Inauguration of Leopard Safari

Inauguration of Leopard Safari


South India’s first and the country’s largest leopard safari was inaugurated by Karnataka Environment Minister Eshwar Khandre at Bannerghatta Biological Park.


GS-03 (Environment)

Key highlights:

  • Safari Specifications: The safari area covers 20 hectares, as per Central Zoo Authority guidelines, and features natural rocky outcrops and semi-deciduous forest, enclosed with a 4.5-meter-high vertical chain-link mesh and MS sheets.
  • Leopard Population: Eight leopards have been released into the safari area, highlighting the park’s significant population of free-ranging leopards.
  • Cost and Construction: The leopard safari facility was constructed at a cost of ₹4.5 crore.
  • Rescue and Education: The park often rescues leopard cubs due to increasing human-animal conflict. These cubs will be raised in the safari to educate visitors about leopards and conservation efforts.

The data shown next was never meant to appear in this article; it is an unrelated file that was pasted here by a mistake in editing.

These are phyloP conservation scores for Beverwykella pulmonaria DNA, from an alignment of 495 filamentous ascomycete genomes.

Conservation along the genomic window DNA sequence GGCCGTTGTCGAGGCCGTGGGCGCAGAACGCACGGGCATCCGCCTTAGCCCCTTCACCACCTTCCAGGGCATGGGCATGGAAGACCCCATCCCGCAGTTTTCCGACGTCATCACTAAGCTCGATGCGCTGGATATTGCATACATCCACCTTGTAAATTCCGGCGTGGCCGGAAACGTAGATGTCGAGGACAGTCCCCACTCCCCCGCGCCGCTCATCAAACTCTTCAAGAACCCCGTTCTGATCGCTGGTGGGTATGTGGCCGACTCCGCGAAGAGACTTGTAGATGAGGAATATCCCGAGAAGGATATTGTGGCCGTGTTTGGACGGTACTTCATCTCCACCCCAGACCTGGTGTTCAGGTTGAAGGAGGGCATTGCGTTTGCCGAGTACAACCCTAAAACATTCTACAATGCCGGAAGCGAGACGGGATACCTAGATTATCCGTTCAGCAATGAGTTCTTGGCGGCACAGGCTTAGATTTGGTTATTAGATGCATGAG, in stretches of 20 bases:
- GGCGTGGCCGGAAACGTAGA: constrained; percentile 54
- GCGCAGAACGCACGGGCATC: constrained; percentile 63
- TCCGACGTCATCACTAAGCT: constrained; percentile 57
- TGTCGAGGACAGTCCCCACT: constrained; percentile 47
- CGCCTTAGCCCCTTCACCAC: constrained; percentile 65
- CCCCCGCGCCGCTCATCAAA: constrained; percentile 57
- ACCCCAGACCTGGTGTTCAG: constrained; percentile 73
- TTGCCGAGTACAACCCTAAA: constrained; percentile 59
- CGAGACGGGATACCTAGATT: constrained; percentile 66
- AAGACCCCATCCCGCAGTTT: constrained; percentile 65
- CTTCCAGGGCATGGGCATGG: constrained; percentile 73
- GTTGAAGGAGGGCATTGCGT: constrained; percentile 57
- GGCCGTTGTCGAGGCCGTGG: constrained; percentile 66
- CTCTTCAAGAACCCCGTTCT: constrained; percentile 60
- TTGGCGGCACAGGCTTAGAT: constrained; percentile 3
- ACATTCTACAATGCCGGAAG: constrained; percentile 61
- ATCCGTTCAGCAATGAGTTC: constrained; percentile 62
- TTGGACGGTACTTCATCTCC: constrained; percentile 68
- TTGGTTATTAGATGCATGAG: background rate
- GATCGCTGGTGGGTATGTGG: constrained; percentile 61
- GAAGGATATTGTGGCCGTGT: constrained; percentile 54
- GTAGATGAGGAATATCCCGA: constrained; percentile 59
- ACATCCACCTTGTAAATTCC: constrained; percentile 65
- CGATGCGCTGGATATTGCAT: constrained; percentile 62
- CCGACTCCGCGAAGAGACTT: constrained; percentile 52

• New Initiatives: Minister Khandre also inaugurated a renovated elephant weaning centre, a babycare room at the butterfly park, a children’s play area, an entrance arch, and flagged off electric buggies and zoo installations.
  • Future Developments: Proposed new enclosures include naturalistic areas for emus and rheas (₹50 lakh), a hunting cheetah enclosure (₹1.5 crore), a hamadrya and olive baboon enclosure (₹1.5 crore), and an Indian grey wolf enclosure (₹1.5 crore). Skywalks are also being developed to connect the zoo and butterfly park.


National Board for Wildlife (NBWL) :

  • The National Board for Wildlife (NBWL) serves as the highest authority in India for addressing all issues pertaining to wildlife.
  • Established under Section 5A of the Wildlife (Protection) Act, 1972, it holds statutory status.
  • The NBWL offers guidance to the government on wildlife conservation policies and initiatives and grants approvals for projects within and in proximity to national parks and other designated protected regions.
  • Chaired by the Prime Minister, the NBWL consists of 47 members, including three Members of Parliament, five representatives from non-governmental organizations (NGOs), and ten distinguished experts in ecology, conservation, and environmental advocacy.